We also need to think more globally and promote international collaborations at all levels, from government levels all the way down to researchers and their students. Along these lines, NSF recently created a joint partnership with our Japan Science and Technology Agency to develop new ways to reduce the carbon footprint of humans.

Whiteman: How will the current climate of austerity and tight budgets impact BIO?

Wingfield: Well, of course, it's difficult to predict the future. But we try to prepare for various potential budget scenarios. Our first priority is always to protect the core programs of each BIO division, and to maintain existing synthesis centers. But, depending on our budget, we may have to delay the opening of new centers.

And no matter what the budget situation is, we can always plan for future research. In fact, this is a good time to step back and reflect on what BIO has been doing during the last few years; to interact with the research community to determine where BIO should be down the line; to identify bottlenecks that warrant attention; and to consider ways that we can enhance education. These kinds of activities will help us position ourselves so that, when funding for research increases, as we hope it will do, we will be ready to quickly start new programs.

Whiteman: You are continuing to lead research on migratory songbirds at the University of California at Davis. What are some of the practical applications of your research?

Wingfield: My lab researches the endocrine systems of songbirds—the hormonal control mechanisms that serve as links between these birds' environment on the one hand and their perception, physical responses, behavioral responses and morphology (their form and structure) on the other hand. Ninety percent of the songbird's endocrine system is homologous with that of humans, so this research has many potential biomedical applications for people.

Whiteman: Generally speaking, what are some of the major societal benefits of basic research?

Wingfield: Understanding how organisms influence the environment and vice versa helps us better understand our impacts on Earth systems. Also, there are so many ways that basic research has served, and will continue to serve, as a boon to agriculture, medicine, the bio-economy, sustainability and other aspects of the environment.

And it is important to remember that, at the end of the day, basic research also improves our quality of life. After all, the constitution says that we have a right to pursue happiness--which often involves enjoying clean, biologically diverse environments during leisure time.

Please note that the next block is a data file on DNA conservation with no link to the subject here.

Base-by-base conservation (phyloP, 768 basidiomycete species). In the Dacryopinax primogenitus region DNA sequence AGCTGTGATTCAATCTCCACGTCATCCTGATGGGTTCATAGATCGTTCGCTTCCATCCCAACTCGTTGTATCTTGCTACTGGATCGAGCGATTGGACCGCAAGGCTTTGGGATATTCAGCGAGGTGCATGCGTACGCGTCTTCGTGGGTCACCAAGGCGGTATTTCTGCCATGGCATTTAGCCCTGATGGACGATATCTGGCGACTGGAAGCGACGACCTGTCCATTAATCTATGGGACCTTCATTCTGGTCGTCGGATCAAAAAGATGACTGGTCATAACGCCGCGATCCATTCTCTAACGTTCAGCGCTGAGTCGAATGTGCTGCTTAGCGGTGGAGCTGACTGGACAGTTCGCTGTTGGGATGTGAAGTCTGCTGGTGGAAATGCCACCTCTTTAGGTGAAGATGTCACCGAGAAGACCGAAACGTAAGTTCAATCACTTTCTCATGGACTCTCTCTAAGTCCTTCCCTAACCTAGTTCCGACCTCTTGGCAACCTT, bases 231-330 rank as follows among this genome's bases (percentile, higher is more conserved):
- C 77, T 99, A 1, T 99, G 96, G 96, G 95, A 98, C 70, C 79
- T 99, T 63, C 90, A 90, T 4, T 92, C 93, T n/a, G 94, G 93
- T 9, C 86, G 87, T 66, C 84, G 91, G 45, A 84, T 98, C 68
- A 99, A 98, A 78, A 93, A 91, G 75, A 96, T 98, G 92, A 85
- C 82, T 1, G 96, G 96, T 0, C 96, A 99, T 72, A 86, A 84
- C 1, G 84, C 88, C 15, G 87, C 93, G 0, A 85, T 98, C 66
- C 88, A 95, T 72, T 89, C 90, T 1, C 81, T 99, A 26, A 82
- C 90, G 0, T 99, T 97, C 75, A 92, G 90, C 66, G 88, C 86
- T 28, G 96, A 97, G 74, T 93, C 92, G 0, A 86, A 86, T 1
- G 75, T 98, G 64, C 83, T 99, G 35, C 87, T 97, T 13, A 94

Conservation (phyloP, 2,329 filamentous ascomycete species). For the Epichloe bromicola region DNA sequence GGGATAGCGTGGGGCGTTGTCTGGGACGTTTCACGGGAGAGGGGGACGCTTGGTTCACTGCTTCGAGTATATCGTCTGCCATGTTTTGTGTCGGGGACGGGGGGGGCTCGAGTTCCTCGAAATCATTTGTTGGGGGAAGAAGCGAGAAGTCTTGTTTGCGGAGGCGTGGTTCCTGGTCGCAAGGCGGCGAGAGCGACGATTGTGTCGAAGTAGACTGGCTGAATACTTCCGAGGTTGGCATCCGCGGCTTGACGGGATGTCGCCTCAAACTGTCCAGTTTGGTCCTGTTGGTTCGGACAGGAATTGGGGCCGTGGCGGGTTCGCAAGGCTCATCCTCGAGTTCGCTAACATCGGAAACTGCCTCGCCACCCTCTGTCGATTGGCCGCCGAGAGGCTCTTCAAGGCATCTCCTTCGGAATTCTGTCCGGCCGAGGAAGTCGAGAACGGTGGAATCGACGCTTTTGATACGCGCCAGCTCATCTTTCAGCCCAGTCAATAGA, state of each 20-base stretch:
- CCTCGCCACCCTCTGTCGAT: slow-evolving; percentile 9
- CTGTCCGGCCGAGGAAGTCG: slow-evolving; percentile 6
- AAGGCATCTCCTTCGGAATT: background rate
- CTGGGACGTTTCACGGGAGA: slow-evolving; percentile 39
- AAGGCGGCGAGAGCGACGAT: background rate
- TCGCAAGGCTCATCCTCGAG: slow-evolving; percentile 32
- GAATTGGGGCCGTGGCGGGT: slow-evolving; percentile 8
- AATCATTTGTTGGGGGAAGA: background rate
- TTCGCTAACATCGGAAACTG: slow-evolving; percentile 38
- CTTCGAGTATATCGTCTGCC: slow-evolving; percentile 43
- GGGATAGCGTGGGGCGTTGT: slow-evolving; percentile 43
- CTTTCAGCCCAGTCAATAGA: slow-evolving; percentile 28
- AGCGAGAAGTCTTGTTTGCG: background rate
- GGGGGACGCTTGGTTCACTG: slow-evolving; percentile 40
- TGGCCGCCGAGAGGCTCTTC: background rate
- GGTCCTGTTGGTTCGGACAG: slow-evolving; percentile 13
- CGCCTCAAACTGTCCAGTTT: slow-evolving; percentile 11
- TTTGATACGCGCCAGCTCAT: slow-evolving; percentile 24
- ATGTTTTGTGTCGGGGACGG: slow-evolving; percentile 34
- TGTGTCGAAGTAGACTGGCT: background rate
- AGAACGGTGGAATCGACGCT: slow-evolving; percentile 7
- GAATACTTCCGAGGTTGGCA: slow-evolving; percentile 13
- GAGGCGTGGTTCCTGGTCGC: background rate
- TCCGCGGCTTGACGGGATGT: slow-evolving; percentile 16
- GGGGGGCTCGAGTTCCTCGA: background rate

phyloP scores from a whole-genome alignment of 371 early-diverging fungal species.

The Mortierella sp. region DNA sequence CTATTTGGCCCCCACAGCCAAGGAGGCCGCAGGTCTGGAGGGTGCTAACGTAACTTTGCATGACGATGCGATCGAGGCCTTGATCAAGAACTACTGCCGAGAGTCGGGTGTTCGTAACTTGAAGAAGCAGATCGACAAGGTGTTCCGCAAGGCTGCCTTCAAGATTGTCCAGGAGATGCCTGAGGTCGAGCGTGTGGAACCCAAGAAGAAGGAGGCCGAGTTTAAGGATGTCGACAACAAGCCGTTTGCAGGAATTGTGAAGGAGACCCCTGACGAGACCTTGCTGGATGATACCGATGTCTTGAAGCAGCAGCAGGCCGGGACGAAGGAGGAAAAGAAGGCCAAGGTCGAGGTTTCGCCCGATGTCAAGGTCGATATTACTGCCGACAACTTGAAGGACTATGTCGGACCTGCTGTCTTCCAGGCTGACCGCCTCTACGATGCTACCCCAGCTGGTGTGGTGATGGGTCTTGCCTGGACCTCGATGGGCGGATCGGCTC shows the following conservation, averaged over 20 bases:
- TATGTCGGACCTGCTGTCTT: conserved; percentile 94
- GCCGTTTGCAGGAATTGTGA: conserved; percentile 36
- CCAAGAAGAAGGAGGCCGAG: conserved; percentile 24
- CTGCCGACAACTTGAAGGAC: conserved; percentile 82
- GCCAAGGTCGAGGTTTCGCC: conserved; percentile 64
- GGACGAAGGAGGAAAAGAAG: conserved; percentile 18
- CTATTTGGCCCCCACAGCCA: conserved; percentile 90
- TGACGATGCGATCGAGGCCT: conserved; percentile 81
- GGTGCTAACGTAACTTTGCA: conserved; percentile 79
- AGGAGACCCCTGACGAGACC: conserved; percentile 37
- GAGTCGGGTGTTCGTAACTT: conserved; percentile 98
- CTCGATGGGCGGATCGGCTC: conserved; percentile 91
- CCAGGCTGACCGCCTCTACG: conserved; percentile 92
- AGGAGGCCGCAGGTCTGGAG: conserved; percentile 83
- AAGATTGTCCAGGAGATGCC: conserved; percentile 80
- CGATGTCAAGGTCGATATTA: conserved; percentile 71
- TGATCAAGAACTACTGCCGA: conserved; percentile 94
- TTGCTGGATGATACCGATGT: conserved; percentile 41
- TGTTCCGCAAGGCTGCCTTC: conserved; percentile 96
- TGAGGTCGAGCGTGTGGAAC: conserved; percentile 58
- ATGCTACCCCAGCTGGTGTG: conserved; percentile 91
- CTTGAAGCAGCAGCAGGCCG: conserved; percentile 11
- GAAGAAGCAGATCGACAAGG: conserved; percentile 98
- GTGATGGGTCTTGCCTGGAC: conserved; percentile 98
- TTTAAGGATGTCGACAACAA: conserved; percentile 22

Whiteman: Why do you think that basic research is vulnerable to misinterpretations by non-scientists?

Wingfield: The problem is that a lot of research focuses on organisms and processes that, at first glance, can be easily trivialized by non-scientists. And without understanding why a biologist is researching some little treehopper insect, or—in my case—researching songbirds, it's easy to wonder what on Earth that research has to do with enhancing human society.

So we must do a better job of helping the public at large, the media and even politicians understand that new discoveries about the fundamental, basic mechanisms of life often lead to the development of innovations that ultimately improve own lives and environment in very significant ways.

Whiteman: Has your research ever been misinterpreted by non-scientists?

Wingfield: Yes. Let me give you an example: some time ago, my research team and I showed that social interactions between male songbirds resulted in increases in their testosterone levels and their expressions of aggression, which--in turn--impacts these birds' social societies and reproductive success.

Our results laid the groundwork for recent research, highlighted in The New York Times, showing that participation in paternal care by human males decreases their testosterone levels, and thereby impacts their parental performances.

Nevertheless, our research was, at times, publically trivialized by The National Enquirer and even by some politicians. And of course there are so many similar examples of serious science being misunderstood or mocked by the public at large, the media and politicians.

Whiteman: What are some of the ways that you worked with NSF before you joined the NSF staff?

During the 30 years that preceded my arrival at NSF, I participated in many NSF panels and workshops. Also, since 1982, I have been receiving NSF funding for my research. My current position as BIO's AD offers me an extraordinary opportunity to give back to NSF. As an IPA, I may serve as AD for up to three years.

Whiteman: Can you please tell us a little about your family?

Wingfield: My wife, Marilyn, is an adjunct professor at the University of California at Davis, where she focuses on migratory birds. We frequently collaborate with one another, and we have published more than 20 research papers together.

Our daughter, Anna, is a senior at Goucher College in Baltimore; she is currently completing a semester abroad, studying art at the University of London. She is particularly interested in creating art via computer technologies. Our daughter, Emma, is currently working towards a master's degree in anthropology at the University College London.

When Anna and Emma were still young, they accompanied Marilyn and me into the field many times. Both of my daughters still very much enjoy wildlife and travel and, in more recent years, have accompanied Marilyn and me on various trips abroad to international conferences.